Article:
While I was pregnant I envisioned my soon to be natural birth. I learnt everything I could about how to give birth naturally. I had a fear of going under the knife if anything were to go wrong during birth, in my head having a cesarean section was not an option for me. I was given information about how to prepare in the event of a c-section and I choose not to read it. I glossed over the hospital guidelines for c-section.
The reason for the aversion towards a c-section was the scar. For me it wouldn’t just be little faint line but a large raised red zipper of keloid or hypertrophic scarring. I have a few keloid scars from previous surgeries, minor injuries and burns. Keloid scarring is when a wound over-heals , an overgrowth of collagen tissue. Keloid is not contagious, and is not harmful to your health, the most damage keloid does is to your vanity and self-love of your body.
My birth did not end up the way I had envisioned, as births never do follow the birth plan you painstakingly detail with every last wish and whim. After my waters broke on my due date I waited four days of stagnated contractions. My doctor worked with me as I tried to get things moving to allow me to give birth naturally. As each day passed I became increasingly tired and nervous that my labour was not progressing. If nothing happened after the fourth day we would need to plan for either an induction or c-section. My baby intervened, by the morning of the fourth day he went into distress and I was rushed in for an emergency c-section. It was such a blur as I was wheeled into the operating theatre within 10 minutes.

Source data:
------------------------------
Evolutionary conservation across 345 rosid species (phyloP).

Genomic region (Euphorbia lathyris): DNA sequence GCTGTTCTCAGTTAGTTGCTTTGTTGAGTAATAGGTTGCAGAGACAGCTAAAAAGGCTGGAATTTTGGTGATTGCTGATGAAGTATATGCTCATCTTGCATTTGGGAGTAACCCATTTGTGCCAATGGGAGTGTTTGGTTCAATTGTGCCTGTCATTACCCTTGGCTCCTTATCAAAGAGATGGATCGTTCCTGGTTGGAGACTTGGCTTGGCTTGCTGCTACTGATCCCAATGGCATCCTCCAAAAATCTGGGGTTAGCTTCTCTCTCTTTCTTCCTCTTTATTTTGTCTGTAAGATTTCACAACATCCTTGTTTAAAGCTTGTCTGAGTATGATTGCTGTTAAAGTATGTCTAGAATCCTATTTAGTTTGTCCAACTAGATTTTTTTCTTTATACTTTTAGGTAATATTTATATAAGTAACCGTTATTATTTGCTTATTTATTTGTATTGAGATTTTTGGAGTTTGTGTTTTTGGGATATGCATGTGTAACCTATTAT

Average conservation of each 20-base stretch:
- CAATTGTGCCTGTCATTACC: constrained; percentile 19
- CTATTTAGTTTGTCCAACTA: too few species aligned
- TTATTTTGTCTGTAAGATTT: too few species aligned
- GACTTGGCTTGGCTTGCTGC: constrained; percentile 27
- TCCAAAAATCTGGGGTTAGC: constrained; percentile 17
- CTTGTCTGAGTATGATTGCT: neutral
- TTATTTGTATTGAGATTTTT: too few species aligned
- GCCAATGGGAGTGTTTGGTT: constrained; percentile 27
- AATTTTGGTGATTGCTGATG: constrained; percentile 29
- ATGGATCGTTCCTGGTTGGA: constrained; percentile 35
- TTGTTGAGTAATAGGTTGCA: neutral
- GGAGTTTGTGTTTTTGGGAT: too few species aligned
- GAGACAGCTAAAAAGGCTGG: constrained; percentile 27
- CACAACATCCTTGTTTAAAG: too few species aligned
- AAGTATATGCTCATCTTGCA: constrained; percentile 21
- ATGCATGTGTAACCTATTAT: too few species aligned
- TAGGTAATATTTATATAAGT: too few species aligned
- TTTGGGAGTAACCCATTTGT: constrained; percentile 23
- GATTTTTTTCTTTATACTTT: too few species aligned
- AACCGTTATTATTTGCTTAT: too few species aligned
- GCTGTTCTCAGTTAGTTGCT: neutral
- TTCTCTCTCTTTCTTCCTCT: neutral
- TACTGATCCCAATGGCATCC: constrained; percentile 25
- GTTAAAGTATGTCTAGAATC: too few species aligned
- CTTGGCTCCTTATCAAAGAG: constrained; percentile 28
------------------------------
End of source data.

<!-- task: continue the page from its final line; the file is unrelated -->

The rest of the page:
My beautiful son was delivered into the world safely and the only sign of his distress was being covered in merconium. I was so thankful for the delivery of my son but I now have a permanent reminder of how my son came into the world. I was worried how the scar would turn out despite my husband reassuring me that the doctor had done an exceptional job with the stitching, my scar did not look like the rest of keloid scars. There are so many images in the media of women bouncing back to a fabulous body after birth, I felt I had no chance to look good again after being stretched as well as scarred.
Every now and then I would think about my scar, my imperfection, my mark of being out of control. Now I have lost the baby weight and more my scar is more visible to me. The feeling of inadequacy of not being able to have a natural birth the way I wanted to simmered to the surface of my thoughts. Reading Wellness Mama I realised that I need to make peace with my scar. Reading Peppermint Magazine (Summer 2014) I discovered the beautiful bodies of mothers through the eyes of Jade Beall.
Through photography Jade uses portraiture as a powerful tool for healing and empowerment. Jade uses her camera to explore the physical aspects of motherhood from the pressure of looking a certain way the media portrays, to breastfeeding to c-sections. The camera reveals the truth and beauty in mothers, shows the self-love and self-acceptance as inspiration to others who may have a distorted body image or self-loathing and trying to be someone else.
Seeing these beautiful bodies of other mothers made me realise that I too am a beautiful mother. My scar is a testament to what I have been through and I now am learning make peace with my scar and be more accepting of my amazing body.
“Little by little, we can all relearn to see ourselves as utterly magnificent. Just as we are, right now” – Jade Beall
(quoted from Peppermint Magazine Summer 2014)